Monday, June 13, 2011

Parental Proverbs

Many of us would like to forget our childhood. But try as we might, some things stick. In this category, are parental proverbs. You know, those sayings, quips, attitudes, and responses from our parents that tend to niggle into our disposition. So just when you think you’re not like your father, he comes falling out of your mouth.

Anyway, when my son Chris was taking a course to receive his teaching credentials, one of his assignments was to write down three sayings from his upbringing, three parental proverbs that have influenced him, positively or negatively. This piqued my interest, not just because I’m one of the parents he was quoting, but because as I get older mature, the kind of imprint I’m leaving has become increasingly important to me. What am I leaving my children with, philosophically speaking? Further compounding my interest was this: when our kids were young, I used certain sayings repeatedly, believing they were teaching tools. So what did my twenty-something, math-Mastered, boy remember?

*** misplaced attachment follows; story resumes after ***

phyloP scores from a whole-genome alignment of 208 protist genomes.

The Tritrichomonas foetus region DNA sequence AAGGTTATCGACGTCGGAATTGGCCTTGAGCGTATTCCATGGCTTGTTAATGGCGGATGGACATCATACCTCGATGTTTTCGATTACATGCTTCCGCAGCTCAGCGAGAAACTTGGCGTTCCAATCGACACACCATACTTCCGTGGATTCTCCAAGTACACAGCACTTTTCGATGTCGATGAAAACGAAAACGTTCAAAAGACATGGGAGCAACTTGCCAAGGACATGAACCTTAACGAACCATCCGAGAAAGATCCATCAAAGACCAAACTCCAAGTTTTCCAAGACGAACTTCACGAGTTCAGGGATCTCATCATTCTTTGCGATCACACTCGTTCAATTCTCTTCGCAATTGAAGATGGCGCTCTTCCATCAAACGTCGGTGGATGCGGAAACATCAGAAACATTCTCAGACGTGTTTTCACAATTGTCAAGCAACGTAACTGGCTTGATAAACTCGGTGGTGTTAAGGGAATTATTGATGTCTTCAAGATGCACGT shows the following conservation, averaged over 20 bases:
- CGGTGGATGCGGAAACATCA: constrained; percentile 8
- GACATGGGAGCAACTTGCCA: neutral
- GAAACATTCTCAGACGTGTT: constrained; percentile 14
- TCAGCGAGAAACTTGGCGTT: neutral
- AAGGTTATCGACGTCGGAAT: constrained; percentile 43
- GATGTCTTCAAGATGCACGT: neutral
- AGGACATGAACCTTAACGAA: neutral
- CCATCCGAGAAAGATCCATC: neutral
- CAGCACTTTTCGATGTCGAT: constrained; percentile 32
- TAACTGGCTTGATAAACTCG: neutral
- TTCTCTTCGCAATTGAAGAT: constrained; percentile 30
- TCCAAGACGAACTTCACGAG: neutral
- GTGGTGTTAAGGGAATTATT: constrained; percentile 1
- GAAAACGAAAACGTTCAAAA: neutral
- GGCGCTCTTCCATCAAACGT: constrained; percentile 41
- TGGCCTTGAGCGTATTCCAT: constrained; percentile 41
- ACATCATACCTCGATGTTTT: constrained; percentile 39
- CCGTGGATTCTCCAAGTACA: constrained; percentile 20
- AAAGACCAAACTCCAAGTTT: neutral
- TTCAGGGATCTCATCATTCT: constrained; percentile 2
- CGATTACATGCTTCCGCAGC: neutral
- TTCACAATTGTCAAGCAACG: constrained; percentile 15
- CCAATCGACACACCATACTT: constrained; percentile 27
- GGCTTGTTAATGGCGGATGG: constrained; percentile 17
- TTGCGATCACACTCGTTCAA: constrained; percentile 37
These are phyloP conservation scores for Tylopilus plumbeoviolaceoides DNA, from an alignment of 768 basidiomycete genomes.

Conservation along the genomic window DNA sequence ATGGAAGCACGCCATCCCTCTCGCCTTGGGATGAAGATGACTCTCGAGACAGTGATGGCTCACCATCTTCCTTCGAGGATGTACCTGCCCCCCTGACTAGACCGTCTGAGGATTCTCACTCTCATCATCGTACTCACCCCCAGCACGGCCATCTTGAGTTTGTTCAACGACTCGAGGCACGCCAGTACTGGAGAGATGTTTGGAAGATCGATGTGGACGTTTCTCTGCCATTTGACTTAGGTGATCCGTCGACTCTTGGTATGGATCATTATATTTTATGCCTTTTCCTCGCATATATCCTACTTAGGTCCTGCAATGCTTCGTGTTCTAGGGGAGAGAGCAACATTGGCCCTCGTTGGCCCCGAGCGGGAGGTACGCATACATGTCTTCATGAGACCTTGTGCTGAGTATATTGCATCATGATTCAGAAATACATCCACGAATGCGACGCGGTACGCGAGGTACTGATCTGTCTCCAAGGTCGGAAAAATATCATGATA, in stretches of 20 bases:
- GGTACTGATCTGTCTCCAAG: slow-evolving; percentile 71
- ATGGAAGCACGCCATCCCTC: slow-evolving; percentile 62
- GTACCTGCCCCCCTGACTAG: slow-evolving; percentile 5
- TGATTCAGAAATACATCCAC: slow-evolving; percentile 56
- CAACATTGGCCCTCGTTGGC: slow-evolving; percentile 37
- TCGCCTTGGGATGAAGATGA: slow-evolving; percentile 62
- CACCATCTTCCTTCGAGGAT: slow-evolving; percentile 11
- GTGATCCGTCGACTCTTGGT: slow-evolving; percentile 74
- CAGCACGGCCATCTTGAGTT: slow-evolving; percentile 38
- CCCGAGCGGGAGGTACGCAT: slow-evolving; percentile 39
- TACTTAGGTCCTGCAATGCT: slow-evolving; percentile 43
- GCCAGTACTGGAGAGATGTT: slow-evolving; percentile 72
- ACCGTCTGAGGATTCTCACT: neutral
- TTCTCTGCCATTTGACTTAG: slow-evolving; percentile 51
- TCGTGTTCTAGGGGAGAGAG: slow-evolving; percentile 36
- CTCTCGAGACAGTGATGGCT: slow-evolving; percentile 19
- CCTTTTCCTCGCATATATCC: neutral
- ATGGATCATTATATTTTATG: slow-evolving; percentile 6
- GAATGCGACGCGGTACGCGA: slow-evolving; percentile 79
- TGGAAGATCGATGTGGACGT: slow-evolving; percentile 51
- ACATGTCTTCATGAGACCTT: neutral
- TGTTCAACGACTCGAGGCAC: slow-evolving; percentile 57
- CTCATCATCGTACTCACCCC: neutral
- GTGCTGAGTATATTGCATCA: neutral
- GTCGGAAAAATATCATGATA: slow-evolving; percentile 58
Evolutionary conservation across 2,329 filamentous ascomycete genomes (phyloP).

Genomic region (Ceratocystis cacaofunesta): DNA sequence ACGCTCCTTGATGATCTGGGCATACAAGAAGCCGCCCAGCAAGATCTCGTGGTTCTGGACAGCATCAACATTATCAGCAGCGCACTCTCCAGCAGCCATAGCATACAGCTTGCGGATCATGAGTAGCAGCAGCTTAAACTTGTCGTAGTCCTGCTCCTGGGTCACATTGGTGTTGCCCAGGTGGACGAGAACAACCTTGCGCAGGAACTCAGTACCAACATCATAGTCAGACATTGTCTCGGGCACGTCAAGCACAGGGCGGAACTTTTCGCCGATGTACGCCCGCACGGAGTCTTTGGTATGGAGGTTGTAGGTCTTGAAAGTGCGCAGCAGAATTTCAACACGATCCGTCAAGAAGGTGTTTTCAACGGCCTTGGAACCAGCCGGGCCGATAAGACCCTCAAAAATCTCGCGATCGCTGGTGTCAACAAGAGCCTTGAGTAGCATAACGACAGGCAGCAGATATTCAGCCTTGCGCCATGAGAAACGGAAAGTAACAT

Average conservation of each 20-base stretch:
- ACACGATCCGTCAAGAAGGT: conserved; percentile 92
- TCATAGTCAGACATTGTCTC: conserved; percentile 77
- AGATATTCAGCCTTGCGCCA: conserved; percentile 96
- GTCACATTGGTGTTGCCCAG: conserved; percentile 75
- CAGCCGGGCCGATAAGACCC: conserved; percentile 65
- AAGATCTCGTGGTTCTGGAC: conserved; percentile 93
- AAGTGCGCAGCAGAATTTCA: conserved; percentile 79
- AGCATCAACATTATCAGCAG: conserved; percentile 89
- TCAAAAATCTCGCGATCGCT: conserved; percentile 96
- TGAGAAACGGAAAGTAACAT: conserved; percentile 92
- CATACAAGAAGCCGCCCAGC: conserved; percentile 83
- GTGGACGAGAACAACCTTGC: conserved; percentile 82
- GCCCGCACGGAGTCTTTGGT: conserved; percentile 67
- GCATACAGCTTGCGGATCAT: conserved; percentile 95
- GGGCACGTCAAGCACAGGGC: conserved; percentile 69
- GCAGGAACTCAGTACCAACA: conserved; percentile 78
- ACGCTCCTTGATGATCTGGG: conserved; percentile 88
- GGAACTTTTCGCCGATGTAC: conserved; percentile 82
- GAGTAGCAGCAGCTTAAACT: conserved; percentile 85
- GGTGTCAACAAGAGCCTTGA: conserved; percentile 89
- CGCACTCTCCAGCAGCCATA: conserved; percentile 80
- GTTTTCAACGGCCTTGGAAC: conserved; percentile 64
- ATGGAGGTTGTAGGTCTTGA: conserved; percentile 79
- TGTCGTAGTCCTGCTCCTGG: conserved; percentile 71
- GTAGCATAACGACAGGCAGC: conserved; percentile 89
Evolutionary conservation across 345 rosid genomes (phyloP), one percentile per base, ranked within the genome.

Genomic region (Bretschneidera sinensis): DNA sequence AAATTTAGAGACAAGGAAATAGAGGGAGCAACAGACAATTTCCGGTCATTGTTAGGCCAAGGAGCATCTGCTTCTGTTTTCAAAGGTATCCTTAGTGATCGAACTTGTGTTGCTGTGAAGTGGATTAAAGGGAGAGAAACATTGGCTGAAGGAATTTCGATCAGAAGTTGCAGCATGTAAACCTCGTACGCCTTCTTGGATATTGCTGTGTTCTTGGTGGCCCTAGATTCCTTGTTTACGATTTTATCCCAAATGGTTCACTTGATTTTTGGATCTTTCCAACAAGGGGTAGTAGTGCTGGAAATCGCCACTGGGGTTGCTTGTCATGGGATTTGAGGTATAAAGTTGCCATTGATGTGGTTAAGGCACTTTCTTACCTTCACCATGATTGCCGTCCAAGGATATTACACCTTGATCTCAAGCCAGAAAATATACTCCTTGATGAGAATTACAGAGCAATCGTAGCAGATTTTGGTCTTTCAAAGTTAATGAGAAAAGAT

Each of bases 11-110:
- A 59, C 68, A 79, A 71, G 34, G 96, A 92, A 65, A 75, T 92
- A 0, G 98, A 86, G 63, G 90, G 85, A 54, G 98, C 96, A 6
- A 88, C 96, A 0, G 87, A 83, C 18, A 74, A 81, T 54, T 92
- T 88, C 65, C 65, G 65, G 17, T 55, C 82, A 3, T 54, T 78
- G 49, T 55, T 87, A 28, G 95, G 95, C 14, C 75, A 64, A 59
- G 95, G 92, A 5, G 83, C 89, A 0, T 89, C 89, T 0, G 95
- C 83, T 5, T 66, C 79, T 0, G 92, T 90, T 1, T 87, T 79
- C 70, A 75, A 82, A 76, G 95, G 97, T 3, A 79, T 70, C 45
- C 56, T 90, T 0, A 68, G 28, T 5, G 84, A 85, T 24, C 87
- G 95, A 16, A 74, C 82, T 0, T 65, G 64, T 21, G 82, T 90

These were the three parental proverbs Chris noted:

  • YOUR HEART IS LIKE A DONUT — A blatant rip-off from the Donut Man, a Children’s CD. Translation: Your heart has a big hole in the middle that only God can fill. Cars and friends and money and possessions — nothing! — can fill the vacancy in your soul apart from a relationship with your Maker.
  • WHEREVER YOU GO, THERE YOU ARE — A cheesy, cultural cliche with ancient roots. Translation: We can never transcend ourselves. Moving from house to house, job to job, church to church, or state to state, will not solve your problems, bucko.
  • LIFE IS NOT FAIR — A simple maxim that modern man sorely needs. True justice will not be had till the end of the age, when the Judge of all the earth does His thing. Until then, bad men win, good men suffer, and the undeserving get what they don’t deserve. Deal with it!

So what parental proverbs do you remember from your childhood, and are they good or bad? And what quips have you employed as teaching tools for your children?

2 comments:

Andrea Kuhn Boeshaar said...

My mother used to always tell me that "sticks and stones can break your bones but names will never hurt you." I'm here to say, THIS IS FALSE -- especially when the phrase is used as an excuse to do nothing about bullying.

Bruce Hennigan said...

"You may be better OFF than anyone else, but you are no BETTER than anyone else." Growing up in the south during the late sixties and early seventies I was blessed with parents who were not your typical Southern racist. They taught me that color meant nothing to God and that we are all equal.